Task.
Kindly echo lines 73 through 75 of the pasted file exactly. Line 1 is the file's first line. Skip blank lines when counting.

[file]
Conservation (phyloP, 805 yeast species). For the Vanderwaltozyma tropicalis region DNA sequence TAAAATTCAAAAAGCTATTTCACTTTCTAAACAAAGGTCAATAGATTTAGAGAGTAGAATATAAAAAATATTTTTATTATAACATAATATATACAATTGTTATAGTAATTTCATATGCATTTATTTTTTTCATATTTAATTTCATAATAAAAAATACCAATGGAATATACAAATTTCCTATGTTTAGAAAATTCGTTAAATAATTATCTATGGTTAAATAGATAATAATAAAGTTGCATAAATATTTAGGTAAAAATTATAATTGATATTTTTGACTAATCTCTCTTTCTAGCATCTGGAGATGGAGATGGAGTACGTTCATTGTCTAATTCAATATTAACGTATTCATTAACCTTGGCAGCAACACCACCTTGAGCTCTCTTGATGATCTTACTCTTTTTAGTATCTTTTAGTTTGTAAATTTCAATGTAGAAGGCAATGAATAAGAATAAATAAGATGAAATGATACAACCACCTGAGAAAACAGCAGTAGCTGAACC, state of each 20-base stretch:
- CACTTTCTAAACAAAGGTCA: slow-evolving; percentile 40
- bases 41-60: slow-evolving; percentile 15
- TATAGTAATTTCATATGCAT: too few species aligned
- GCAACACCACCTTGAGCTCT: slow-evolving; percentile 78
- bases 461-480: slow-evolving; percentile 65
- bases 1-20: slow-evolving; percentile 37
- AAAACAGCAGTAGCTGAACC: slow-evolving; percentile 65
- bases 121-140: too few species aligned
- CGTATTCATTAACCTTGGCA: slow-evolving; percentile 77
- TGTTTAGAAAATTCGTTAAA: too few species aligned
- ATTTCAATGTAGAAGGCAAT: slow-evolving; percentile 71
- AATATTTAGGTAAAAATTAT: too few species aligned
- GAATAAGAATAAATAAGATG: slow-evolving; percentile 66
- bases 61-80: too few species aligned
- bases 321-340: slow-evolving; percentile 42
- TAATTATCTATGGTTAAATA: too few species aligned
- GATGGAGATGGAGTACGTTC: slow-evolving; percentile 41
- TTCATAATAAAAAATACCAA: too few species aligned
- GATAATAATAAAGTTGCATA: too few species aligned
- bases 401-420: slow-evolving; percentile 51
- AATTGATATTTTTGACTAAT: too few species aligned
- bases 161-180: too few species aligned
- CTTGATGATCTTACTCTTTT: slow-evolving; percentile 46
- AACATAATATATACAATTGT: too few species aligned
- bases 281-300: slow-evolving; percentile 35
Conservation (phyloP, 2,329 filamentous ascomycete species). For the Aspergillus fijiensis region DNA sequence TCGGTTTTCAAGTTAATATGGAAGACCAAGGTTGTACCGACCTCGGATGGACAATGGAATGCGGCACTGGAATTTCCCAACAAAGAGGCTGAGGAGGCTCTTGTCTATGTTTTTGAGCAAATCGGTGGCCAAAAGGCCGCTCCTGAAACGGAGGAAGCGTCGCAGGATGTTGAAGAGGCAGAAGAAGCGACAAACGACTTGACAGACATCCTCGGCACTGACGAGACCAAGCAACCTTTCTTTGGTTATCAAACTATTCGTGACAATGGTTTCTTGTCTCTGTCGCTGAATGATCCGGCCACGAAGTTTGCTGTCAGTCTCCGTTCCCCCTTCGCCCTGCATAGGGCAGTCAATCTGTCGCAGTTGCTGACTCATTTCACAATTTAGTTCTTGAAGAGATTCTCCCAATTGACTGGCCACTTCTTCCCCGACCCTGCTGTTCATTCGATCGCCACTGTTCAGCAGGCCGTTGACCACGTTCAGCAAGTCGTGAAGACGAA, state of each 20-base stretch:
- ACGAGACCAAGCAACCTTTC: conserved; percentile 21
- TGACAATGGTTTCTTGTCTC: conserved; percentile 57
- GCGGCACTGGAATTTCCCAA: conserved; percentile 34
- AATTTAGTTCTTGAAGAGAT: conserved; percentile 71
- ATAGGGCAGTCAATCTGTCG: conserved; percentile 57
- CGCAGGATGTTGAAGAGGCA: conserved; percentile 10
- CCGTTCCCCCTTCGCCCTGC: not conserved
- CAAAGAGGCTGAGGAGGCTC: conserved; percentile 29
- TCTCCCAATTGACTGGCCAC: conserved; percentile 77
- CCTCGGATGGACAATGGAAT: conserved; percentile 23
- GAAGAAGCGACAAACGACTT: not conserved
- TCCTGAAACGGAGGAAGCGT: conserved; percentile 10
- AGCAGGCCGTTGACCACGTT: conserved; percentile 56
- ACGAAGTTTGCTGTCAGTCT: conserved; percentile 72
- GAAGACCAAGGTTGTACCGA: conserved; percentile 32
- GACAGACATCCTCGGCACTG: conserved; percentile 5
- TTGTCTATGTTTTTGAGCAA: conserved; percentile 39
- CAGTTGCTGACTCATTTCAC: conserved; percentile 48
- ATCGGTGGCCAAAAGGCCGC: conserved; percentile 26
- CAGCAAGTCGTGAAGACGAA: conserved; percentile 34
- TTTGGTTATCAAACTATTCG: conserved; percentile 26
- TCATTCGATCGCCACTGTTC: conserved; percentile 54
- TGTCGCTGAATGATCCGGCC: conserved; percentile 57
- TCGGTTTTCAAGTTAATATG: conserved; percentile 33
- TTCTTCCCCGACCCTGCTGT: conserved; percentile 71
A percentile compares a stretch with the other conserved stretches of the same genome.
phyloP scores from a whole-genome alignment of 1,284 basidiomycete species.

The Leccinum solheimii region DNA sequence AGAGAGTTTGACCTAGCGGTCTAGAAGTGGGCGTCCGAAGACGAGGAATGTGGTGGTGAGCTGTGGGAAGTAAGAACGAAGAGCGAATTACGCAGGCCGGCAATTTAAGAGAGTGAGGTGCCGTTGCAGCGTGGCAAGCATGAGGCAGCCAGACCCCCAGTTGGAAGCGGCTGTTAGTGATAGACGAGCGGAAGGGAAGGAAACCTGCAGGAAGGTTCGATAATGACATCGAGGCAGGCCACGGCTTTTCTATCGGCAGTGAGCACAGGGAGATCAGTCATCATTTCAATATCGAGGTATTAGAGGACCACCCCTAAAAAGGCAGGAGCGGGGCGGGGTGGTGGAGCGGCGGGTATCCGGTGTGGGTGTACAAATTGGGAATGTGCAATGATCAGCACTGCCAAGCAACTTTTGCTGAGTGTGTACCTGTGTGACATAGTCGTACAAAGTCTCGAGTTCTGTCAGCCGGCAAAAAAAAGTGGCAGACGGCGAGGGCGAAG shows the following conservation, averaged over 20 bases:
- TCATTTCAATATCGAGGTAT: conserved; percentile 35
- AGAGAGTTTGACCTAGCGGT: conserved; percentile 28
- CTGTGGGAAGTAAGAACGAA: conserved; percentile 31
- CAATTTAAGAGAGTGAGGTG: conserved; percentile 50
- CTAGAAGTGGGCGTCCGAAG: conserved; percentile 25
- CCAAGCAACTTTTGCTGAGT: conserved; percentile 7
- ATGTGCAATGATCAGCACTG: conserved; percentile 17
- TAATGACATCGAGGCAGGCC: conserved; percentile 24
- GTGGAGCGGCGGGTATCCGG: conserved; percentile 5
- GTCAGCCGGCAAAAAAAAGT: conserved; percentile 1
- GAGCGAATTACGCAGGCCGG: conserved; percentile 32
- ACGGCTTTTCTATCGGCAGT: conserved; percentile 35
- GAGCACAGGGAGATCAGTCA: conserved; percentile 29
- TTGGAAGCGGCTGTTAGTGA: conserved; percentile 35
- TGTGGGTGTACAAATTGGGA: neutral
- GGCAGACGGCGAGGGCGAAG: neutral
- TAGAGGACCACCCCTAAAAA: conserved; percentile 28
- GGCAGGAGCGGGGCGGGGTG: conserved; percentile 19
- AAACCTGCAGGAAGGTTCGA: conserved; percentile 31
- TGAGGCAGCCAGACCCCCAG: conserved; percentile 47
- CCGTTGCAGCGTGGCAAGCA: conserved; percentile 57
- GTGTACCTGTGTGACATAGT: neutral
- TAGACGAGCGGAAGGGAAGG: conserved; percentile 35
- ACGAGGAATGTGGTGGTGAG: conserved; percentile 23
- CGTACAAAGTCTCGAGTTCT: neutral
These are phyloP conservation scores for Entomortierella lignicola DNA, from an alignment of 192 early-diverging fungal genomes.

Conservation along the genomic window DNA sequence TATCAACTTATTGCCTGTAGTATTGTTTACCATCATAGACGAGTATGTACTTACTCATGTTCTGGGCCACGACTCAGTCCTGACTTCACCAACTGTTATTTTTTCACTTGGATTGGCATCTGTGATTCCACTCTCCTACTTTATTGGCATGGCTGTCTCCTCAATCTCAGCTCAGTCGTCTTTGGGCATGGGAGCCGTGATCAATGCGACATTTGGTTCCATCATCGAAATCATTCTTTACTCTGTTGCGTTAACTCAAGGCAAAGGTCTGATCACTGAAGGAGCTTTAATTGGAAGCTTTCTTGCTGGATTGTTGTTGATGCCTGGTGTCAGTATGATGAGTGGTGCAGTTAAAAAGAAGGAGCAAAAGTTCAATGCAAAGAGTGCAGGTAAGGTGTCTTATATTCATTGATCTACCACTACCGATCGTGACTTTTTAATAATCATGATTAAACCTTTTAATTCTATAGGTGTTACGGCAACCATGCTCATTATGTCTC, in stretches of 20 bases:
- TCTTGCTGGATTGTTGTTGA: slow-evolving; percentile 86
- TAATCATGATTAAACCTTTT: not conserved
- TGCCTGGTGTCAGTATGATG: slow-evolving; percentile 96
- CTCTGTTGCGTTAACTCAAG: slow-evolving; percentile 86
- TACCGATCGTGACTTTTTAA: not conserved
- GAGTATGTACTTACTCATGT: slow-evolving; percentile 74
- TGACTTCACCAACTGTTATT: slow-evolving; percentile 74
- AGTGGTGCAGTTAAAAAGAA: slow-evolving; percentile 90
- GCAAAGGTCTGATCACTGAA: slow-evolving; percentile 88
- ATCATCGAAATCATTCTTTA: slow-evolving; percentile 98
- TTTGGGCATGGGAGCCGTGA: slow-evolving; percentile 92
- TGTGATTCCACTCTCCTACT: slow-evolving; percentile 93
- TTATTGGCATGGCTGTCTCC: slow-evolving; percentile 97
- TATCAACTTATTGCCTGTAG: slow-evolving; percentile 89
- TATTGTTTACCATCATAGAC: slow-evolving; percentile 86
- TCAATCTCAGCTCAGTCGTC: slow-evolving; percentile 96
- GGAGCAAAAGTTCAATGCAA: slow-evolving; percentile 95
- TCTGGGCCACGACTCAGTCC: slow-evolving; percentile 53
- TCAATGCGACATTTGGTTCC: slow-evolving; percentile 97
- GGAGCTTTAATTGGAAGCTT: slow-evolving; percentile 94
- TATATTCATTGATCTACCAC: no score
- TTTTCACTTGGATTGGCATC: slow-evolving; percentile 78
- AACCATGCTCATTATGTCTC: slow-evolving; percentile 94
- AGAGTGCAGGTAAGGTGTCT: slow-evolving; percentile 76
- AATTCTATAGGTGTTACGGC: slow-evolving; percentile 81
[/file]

- GGCAGGAGCGGGGCGGGGTG: conserved; percentile 19
- AAACCTGCAGGAAGGTTCGA: conserved; percentile 31
- TGAGGCAGCCAGACCCCCAG: conserved; percentile 47